"The idea of playing the first game on neutral grounds strikes one as simply absurd. It has never been done before. There would be little interest taken by the undergraduates in a game played on neutral grounds, and there is no excuse in the world for playing games on neutral grounds except in case of tie.
It is wholly inadvisable to ask students to go away from home to witness a ball contest except in case of tie. Then the interest would be so great that they would be attracted in numbers.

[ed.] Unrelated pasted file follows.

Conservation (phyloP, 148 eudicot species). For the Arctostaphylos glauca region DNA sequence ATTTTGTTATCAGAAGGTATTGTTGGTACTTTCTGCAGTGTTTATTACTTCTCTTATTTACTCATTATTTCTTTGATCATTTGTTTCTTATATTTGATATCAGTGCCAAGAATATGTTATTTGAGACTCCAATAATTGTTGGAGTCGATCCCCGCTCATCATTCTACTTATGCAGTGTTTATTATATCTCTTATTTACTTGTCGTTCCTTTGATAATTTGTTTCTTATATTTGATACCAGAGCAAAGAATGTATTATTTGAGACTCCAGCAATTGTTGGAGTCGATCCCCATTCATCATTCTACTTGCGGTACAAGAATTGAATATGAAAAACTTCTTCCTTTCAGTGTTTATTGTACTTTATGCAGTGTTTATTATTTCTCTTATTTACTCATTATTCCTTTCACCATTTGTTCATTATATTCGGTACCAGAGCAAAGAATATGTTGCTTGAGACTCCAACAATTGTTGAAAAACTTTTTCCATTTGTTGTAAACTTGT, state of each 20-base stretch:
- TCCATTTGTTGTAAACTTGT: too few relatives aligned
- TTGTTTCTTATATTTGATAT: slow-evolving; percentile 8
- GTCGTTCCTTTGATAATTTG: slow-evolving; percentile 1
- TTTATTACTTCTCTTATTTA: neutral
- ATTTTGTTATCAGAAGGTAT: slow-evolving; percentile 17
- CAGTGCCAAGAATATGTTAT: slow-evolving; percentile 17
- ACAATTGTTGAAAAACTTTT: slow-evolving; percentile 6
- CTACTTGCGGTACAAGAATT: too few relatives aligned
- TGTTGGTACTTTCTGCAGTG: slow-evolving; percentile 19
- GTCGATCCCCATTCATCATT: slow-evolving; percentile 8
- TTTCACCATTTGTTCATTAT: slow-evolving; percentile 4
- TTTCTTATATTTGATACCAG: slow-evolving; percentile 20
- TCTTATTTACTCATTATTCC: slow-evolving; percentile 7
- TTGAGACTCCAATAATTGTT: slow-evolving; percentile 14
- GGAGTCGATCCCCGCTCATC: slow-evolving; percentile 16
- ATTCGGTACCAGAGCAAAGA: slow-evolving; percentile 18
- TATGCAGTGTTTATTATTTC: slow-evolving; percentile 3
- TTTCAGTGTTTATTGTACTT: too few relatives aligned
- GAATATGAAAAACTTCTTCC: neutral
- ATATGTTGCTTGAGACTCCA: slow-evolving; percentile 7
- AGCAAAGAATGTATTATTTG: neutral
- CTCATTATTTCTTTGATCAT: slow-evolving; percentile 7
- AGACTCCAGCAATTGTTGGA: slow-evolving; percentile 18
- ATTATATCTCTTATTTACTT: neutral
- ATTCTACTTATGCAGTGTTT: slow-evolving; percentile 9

Yale has attempted an answer to the statement of the Harvard manager and captain, but it is wofully weak. Harvard cannot agree to any such unheard of propositions as come from Yale, and in its position will be supported by every lover of fair play.